Sean Patterson, a salesman, moved his family south after the mortgage crisis hit more than a decade ago. That means Patterson's path to Ann Arbor included stops in Hidalgo, Texas; Shreveport, Louisiana; Bradenton, Florida and Ole Miss. That doesn't count a short stay this summer working out with the Triple-A Round Rock Express and picking the brains of professional baseball players. The Texas Rangers drafted him this year in the 39th round with the 1,169th pick overall, though he hasn't played baseball since he was a junior in high school.

Coach Scott Ford was glad to have Patterson at Hidalgo High School, which is a mile from Mexico.

"I went over to their house to meet Shea and watched him throw in the driveway to his brother," recalled Ford, who now coaches at Elysian Fields High School in East Texas. "I only needed to see him throw three or four passes to see a quick trigger that reminded me of Dan Marino. I ended up starting him as a ninth-grader over a returning starter, who was a senior, when I was in my first year as coach and inheriting an 0-10 team."

The freshman helped his team go 7-4 and was named MVP of the district, Ford said.

Sean Patterson's promotion at work pushed his family about 600 miles away to Louisiana. The rising quarterback prospect was enrolled at Calvary Baptist, where he was coached by John Bachman and led the school to consecutive state championships.

"When we first got him, you could see the skill right away and later you knew he had that 'it' factor,'" said Bachman, who now coaches at Red River High School in Louisiana. "He's a rare kid who is talented and has a great work ethic."

By Patterson's junior season, he had become a highly touted player who was welcomed to finish high school at IMG Academy where even more people were able to see the mobile quarterback with a strong and accurate arm.

"Shea is a defensive nightmare because he can move, but he doesn't look to run and his eyes are always downfield," IMG coach Kevin Wright said. "Knowing Shea and what Michigan has lacked, he's exactly what they need."

At Ole Miss, Patterson wore No. 20 as a tribute to his grandfather, who played for the Pistons a half-century ago. At Michigan, he is wearing No. 2, a number worn by Heisman Trophy winner Charles Woodson.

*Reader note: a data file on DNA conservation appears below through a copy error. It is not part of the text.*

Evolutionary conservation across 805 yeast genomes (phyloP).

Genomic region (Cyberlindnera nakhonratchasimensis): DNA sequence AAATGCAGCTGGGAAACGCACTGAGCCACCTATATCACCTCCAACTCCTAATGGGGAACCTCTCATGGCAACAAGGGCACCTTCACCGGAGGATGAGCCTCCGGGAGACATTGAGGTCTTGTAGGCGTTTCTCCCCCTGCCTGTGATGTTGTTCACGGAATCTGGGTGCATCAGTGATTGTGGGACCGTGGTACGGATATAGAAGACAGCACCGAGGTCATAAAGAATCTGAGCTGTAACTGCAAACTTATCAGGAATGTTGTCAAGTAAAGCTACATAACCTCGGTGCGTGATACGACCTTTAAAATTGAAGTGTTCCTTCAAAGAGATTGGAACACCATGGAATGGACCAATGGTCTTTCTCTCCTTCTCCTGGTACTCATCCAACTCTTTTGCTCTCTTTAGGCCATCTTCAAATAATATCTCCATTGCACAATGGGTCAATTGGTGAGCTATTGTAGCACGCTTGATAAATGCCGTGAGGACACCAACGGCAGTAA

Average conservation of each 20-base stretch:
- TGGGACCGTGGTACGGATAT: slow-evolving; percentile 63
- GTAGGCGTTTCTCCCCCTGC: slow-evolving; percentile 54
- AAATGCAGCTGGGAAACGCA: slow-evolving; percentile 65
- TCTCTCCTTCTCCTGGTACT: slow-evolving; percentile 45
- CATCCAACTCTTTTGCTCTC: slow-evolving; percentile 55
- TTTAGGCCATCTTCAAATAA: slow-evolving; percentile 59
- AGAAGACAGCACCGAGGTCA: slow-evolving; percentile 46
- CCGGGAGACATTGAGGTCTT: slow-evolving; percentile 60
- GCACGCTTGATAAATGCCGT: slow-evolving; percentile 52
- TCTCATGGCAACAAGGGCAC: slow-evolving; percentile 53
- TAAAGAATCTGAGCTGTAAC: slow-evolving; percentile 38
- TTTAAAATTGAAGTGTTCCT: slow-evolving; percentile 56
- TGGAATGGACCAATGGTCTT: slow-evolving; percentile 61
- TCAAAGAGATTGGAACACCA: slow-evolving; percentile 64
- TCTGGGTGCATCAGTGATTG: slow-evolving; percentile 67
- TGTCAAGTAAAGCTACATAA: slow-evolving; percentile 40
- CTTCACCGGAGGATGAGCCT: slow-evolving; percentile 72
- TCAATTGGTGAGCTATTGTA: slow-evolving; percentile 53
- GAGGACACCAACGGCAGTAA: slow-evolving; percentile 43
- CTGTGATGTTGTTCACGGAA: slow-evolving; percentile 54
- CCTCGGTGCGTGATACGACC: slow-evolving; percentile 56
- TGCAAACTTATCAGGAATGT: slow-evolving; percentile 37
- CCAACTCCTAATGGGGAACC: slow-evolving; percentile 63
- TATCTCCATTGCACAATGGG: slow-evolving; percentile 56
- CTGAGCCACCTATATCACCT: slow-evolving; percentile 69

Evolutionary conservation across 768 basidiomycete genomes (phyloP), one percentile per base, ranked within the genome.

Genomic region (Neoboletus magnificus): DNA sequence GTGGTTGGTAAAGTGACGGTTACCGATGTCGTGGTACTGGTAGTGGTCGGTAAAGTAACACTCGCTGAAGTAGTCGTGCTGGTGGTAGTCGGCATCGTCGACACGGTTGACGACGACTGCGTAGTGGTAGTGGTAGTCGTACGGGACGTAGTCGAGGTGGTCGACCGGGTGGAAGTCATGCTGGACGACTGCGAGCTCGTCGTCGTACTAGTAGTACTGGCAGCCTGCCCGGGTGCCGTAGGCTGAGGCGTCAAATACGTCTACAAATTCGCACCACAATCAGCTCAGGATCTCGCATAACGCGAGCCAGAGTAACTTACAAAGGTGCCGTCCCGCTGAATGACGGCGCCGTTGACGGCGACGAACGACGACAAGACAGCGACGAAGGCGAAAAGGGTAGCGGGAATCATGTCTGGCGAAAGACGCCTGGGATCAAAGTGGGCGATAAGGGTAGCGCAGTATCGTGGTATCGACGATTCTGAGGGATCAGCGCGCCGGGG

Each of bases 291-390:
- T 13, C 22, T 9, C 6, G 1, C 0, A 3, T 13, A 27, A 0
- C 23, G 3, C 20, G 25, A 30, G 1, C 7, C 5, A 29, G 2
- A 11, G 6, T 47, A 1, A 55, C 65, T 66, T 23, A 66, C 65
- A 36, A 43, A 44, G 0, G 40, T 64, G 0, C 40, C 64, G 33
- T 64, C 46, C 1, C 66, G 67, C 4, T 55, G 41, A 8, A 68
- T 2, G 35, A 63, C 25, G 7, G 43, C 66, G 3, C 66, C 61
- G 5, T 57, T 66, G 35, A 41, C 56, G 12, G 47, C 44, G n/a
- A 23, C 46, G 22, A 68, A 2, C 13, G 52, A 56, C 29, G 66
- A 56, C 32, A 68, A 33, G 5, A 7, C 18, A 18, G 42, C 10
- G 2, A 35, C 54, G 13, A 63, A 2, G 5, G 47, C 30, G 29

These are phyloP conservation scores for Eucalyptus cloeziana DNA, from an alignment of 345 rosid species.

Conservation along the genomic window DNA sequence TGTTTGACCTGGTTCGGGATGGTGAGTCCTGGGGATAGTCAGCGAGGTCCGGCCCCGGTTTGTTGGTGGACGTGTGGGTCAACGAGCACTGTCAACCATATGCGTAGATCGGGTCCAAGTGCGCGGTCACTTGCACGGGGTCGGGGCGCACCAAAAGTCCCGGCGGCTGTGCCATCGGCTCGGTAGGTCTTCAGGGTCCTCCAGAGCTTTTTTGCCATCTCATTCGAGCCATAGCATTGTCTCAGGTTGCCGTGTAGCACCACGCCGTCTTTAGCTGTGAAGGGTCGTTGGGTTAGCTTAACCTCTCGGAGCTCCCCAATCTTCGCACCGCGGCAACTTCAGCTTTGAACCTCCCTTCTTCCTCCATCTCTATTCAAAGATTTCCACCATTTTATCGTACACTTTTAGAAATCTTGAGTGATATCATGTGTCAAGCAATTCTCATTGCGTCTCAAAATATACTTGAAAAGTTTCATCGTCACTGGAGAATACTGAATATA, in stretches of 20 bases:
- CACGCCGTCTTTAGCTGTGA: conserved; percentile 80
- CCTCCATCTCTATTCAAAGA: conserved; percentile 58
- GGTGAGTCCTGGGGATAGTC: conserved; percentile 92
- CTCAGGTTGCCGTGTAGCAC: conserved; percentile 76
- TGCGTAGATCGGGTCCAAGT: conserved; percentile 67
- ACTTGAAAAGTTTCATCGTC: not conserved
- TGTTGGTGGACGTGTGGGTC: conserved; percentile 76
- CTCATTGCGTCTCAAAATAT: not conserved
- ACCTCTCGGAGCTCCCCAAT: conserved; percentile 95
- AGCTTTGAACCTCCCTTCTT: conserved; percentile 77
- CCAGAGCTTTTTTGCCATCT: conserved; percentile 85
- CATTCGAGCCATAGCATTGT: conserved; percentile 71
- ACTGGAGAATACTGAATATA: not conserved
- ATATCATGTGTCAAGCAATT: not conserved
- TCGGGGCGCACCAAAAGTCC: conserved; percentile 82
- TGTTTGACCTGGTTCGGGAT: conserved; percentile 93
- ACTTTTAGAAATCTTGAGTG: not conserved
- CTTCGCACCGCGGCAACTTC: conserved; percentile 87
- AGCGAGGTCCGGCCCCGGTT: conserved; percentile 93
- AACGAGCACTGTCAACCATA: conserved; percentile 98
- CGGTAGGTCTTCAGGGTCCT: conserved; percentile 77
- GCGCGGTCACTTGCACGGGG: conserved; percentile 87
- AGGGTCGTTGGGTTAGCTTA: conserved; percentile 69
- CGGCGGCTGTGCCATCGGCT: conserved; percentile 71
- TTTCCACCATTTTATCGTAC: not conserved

Patterson called Woodson to ask if that was OK, calling him with a number his father had because he was one of Woodson's basketball coaches in Fremont, Ohio.

"I think Charles made some stipulations that only he and Shea know about," Sean Patterson said.

Patterson started the last three games of his first season with the Rebels and helped them rally from a 23-point, four-quarter deficit to beat No. 8 Texas A&M. He threw for 3,139 yards and 23 touchdowns with 12 interceptions over parts of two years before his sophomore season ended in the seventh game because of a knee injury.

"He can place balls wherever you want him to put it," said Indianapolis Colts running back Jordan Wilkins, who played with Patterson at Ole Miss. "One of the things a lot of people don't realize is a lot of quarterbacks' balls are hard to catch, but he has a lot of feel to his passes."

Michigan's passes last season were often high, low or wide.

The Wolverines were a woeful No. 110 in yards passing nationally and 105th in total offense out of 129 programs at the highest level of college football last year. Returning starter Wilton Speight, who has since transferred to UCLA, struggled early last season before being injured and John O'Korn and Brandon Peters followed with lackluster results that led to an 8-5 record.

Patterson was given the OK to play this season by the NCAA nearly four months ago and has been leading ever since with an aura Ann Arbor needs in the fourth year of the Harbaugh era.

"Just walking around, (Patterson) has a presence," Michigan fullback Ben Mason said. "He's not afraid of anything, which is something very important that you need in a quarterback. He just has this swagger that, honestly, spreads throughout the team. He gives off positive energy, which is very good for a quarterback."